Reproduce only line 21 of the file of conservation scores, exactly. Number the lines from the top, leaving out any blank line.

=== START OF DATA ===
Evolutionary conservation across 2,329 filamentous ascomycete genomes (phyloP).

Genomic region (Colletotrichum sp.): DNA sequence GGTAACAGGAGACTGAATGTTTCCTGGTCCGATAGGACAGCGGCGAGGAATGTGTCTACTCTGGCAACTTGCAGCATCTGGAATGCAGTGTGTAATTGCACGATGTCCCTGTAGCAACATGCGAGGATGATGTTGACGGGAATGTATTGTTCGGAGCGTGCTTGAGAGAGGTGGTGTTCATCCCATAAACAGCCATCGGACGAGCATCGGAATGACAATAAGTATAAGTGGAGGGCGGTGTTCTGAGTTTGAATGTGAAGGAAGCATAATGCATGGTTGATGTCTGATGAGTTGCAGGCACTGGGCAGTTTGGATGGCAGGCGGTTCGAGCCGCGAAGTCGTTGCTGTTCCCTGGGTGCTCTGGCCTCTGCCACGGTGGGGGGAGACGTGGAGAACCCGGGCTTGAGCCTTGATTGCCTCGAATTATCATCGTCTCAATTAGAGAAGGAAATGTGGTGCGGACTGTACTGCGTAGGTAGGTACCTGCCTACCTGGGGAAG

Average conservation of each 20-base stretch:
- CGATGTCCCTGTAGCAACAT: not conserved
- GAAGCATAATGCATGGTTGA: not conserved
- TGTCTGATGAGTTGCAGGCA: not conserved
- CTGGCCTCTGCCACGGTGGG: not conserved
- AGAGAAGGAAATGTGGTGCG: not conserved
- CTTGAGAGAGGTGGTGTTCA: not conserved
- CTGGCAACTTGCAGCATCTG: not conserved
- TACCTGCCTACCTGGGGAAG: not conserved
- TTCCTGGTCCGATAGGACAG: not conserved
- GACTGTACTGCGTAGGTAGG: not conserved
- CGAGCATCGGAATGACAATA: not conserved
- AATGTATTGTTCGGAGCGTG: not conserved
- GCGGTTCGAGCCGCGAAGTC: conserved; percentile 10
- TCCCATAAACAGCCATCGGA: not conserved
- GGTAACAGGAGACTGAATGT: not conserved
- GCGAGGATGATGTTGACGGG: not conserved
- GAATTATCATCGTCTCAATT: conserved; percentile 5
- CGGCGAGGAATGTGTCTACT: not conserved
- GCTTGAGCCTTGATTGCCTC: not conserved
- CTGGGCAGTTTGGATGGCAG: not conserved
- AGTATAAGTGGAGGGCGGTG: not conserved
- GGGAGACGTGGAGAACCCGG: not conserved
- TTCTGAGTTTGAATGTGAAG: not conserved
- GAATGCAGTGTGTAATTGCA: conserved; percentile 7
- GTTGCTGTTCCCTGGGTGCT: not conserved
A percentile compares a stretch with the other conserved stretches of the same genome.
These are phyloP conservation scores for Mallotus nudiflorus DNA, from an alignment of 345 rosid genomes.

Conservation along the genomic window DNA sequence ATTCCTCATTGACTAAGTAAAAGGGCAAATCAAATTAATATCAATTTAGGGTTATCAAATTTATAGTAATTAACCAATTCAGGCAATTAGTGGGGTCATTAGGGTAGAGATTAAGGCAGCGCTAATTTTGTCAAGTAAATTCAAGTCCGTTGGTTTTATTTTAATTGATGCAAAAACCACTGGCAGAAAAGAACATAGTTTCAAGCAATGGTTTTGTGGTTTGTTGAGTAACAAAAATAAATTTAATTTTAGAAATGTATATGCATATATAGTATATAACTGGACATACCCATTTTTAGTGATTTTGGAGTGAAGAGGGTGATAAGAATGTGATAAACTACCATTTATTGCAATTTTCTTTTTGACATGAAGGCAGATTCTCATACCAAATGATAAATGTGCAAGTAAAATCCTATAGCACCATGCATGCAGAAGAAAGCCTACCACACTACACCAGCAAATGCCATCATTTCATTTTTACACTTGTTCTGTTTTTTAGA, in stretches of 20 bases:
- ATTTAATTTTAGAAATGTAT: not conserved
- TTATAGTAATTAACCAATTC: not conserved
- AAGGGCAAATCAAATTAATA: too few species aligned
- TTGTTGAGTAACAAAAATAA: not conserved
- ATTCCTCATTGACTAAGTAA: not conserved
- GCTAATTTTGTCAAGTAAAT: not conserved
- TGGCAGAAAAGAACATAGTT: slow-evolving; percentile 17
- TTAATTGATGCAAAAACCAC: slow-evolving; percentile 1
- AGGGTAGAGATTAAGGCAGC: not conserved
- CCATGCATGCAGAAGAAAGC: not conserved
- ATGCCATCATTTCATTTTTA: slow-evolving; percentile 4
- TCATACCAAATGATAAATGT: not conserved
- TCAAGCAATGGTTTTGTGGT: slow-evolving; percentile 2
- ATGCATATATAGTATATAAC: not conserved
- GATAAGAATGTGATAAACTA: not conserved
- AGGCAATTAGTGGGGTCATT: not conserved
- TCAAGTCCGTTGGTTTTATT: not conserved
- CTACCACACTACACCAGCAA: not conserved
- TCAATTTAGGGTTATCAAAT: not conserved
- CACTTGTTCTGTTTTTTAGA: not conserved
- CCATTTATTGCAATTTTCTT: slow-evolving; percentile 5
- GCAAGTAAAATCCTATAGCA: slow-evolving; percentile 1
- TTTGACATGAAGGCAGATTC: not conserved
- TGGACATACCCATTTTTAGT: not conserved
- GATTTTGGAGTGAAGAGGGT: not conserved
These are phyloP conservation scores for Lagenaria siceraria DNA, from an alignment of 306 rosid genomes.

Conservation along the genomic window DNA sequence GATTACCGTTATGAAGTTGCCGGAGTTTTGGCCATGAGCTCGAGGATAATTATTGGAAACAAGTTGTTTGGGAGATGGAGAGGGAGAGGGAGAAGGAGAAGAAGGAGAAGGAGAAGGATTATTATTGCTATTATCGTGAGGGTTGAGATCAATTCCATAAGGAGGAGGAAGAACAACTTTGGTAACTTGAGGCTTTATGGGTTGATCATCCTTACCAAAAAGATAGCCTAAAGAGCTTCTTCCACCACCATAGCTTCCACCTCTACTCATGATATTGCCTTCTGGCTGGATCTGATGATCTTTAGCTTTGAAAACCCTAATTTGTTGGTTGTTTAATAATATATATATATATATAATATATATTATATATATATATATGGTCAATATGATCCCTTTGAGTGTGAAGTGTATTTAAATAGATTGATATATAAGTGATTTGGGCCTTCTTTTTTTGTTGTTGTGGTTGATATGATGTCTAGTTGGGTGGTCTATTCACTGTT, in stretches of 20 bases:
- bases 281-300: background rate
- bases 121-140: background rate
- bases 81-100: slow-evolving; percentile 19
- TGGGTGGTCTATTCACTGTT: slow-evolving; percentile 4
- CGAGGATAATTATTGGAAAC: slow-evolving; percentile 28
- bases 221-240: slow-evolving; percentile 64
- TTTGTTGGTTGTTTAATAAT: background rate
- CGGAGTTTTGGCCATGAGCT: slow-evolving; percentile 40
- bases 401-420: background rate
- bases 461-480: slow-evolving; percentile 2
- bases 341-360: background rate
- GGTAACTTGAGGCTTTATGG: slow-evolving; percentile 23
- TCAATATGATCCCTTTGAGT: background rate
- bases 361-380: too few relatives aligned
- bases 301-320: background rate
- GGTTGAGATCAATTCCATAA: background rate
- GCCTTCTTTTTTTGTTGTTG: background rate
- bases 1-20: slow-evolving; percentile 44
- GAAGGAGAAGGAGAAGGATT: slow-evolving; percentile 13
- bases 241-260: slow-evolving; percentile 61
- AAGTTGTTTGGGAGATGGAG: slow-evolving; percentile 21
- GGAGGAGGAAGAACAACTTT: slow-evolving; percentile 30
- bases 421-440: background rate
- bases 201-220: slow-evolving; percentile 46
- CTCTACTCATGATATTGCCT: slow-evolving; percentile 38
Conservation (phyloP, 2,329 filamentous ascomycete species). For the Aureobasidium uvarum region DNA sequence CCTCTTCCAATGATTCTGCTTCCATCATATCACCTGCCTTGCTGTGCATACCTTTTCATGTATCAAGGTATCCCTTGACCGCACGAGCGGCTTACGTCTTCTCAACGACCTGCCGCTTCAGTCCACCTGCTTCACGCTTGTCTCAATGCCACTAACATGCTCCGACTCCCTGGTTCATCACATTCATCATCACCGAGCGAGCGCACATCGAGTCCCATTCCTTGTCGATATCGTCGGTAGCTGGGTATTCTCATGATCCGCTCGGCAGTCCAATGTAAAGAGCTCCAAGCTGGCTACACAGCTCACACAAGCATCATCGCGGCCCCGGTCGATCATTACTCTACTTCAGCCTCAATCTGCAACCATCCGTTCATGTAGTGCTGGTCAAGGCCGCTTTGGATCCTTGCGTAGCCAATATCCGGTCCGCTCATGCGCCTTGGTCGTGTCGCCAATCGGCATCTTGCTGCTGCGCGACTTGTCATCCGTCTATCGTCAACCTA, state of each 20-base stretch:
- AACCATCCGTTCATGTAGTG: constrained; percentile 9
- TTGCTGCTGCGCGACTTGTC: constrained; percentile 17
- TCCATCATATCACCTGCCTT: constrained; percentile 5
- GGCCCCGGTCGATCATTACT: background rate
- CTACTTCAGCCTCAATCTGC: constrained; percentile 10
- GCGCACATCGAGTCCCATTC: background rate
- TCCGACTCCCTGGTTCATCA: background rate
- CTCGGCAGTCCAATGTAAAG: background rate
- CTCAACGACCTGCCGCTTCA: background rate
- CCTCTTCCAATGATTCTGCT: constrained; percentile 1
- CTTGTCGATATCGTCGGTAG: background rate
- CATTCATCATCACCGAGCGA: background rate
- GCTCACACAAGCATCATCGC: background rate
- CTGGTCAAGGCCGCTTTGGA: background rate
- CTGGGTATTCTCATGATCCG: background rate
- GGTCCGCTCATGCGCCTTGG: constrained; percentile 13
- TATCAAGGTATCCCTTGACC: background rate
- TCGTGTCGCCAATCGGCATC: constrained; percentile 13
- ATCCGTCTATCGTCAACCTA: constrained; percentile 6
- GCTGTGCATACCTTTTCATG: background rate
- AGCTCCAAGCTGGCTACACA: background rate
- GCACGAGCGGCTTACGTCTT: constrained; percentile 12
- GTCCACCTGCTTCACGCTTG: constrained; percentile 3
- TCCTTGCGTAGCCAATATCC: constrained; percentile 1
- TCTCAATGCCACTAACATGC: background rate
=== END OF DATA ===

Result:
- CGGCGAGGAATGTGTCTACT: not conserved